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Cattle Egret

Bubulcus ibis

Length: 20 inches Wingspan: 36 inches Seasonality: Summer
ID Keys: Stocky build, smaller than other white egrets, yellow  bill is shorter than other egrets.

Cattle Egret - Bubulcus ibisCattle Egrets are originally native to Africa and the Mediterranean coasts of western Europe.  They began to colonize parts of South America in the 1970's, and were first seen in the United States when breeding populations were established in Florida in the early 1940's.  Cattle Egrets have since expanding their range to cover much of the southern U.S., and scattered locations throughout much of the northern U.S.  Cattle Egrets are unlike other herons and egrets in that they generally feed in upland areas.  They often associating with cattle or other livestock, following the animals (or tractors or other farm equipment) and feeding on any insects that are disturbed.  Cattle Egrets are often found in mixed breeding colonies with other egrets and herons.

Habitat: Can be found in nearly any kind of open country.  Breeds in trees or large shrubs, sometimes associating with other egrets and herons.

Diet: Primarily insects.  Also frogs, crustaceans, earthworms, snakes, eggs and young birds, and fish.

Behavior: Forages in a variety of habitats, but is found in dry, upland habitats much more often than most herons and egrets.  Cattle egrets are often found in upland pastures and fields in search of insects.

Nesting: June and July. The next is built on the top branches of a tree or a shrub near water, and is constructed of sticks, with larger sticks supporting the structure and smaller sticks and twigs at the top. Grasses and other vegetative material are sometimes used to line the nest. Both the male and female constructs the nest.  Between two and seven eggs are laid, with incubation lasting from 3 to 4 weeks. The young fledge from the nest after about 3 weeks.

Song: Some croaks and grunts, but generally silent.

Migration: Summers in scattered locations throughout the United States.  Winters near Gulf Coast, the southwestern U.S., and points south.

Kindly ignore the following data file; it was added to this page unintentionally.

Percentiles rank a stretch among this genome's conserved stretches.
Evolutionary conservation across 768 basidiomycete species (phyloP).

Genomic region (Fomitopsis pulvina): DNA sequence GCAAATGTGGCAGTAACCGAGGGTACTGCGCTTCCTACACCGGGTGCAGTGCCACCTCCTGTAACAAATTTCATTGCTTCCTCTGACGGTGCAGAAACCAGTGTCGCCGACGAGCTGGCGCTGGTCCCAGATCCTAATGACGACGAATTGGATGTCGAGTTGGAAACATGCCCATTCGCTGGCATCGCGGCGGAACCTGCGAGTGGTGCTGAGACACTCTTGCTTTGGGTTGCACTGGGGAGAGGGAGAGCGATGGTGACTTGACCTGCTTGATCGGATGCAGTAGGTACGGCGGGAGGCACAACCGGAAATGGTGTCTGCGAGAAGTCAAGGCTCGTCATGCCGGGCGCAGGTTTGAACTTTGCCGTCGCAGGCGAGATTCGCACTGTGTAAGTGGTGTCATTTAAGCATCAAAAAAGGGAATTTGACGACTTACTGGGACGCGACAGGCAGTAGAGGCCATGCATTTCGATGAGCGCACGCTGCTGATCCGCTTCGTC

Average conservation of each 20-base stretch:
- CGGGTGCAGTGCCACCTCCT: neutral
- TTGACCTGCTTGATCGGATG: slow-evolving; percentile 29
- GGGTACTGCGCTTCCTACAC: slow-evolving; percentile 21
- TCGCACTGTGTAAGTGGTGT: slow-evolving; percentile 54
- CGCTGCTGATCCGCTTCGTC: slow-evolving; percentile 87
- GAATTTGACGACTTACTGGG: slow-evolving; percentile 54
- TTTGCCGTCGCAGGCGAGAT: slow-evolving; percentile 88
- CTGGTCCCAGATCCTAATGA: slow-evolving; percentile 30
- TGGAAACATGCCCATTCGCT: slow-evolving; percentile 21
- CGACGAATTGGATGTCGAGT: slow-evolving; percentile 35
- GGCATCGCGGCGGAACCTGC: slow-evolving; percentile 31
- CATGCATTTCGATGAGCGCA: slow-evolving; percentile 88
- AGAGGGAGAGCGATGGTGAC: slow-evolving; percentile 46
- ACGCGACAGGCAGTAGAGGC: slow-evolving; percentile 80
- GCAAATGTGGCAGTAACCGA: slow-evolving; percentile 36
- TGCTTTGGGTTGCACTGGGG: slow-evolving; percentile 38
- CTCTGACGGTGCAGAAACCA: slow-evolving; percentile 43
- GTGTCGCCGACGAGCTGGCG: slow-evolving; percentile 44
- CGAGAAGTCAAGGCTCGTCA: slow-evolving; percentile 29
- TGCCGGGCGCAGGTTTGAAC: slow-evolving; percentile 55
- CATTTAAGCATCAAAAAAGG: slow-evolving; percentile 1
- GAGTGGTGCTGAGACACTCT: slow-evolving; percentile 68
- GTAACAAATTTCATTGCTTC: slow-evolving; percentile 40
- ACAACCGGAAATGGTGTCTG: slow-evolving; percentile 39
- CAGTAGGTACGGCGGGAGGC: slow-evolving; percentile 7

South Dakota "Hotspot" - Cattle Egrets can often be found around other egrets (Snowy Egret, Great Egret), including sometimes forming mixed breeding colonies. The region around Lake Thompson has always been a hotspot for me. The west side of the lake has everything the birds need, including a large water body with scattered waterside trees for nesting, and some very large cattle operations in the area that attract foraging birds.

Interactive eBird Map: Click for access to an interactive eBird map of Cattle Egret sightings

Similar Species: Snowy Egret, Great Egret, immature Little Blue Heron.  See Identification Tips for differentiating between these species.

Conservation Status: Populations still increasing and expanding in range.  They are common in many parts of their range (including globally), and they are found over an extremely wide geographic area. The IUCN considers the Cattle Egret to be a species of "Least Concern".

Further Information: 1) USGS Patuxent Bird Identification InfoCenter, Cattle Egret

2) Audubon Field Guide - Cattle Egret

3) Cattle Egret

Photo Information: May 13th, 2018 -- Weisensee Slough, Minnehaha County, South Dakota -- Terry Sohl

Additional Photos: Click on the image chips or text links below for additional, higher-resolution Cattle Egret photos.


Click on the map below for a higher-resolution view
Cattle Egret - Range Map
South Dakota Status: Common summer breeding resident in the northeastern part of the state, uncommon elsewhere in the east, rarer in the west. The data from the NatureServe map above needs updating, although the red dots are indicate of the widespread areas in which they breed.

Additional Cattle Egret Photos
Click for a higher-resolution version of these photos 
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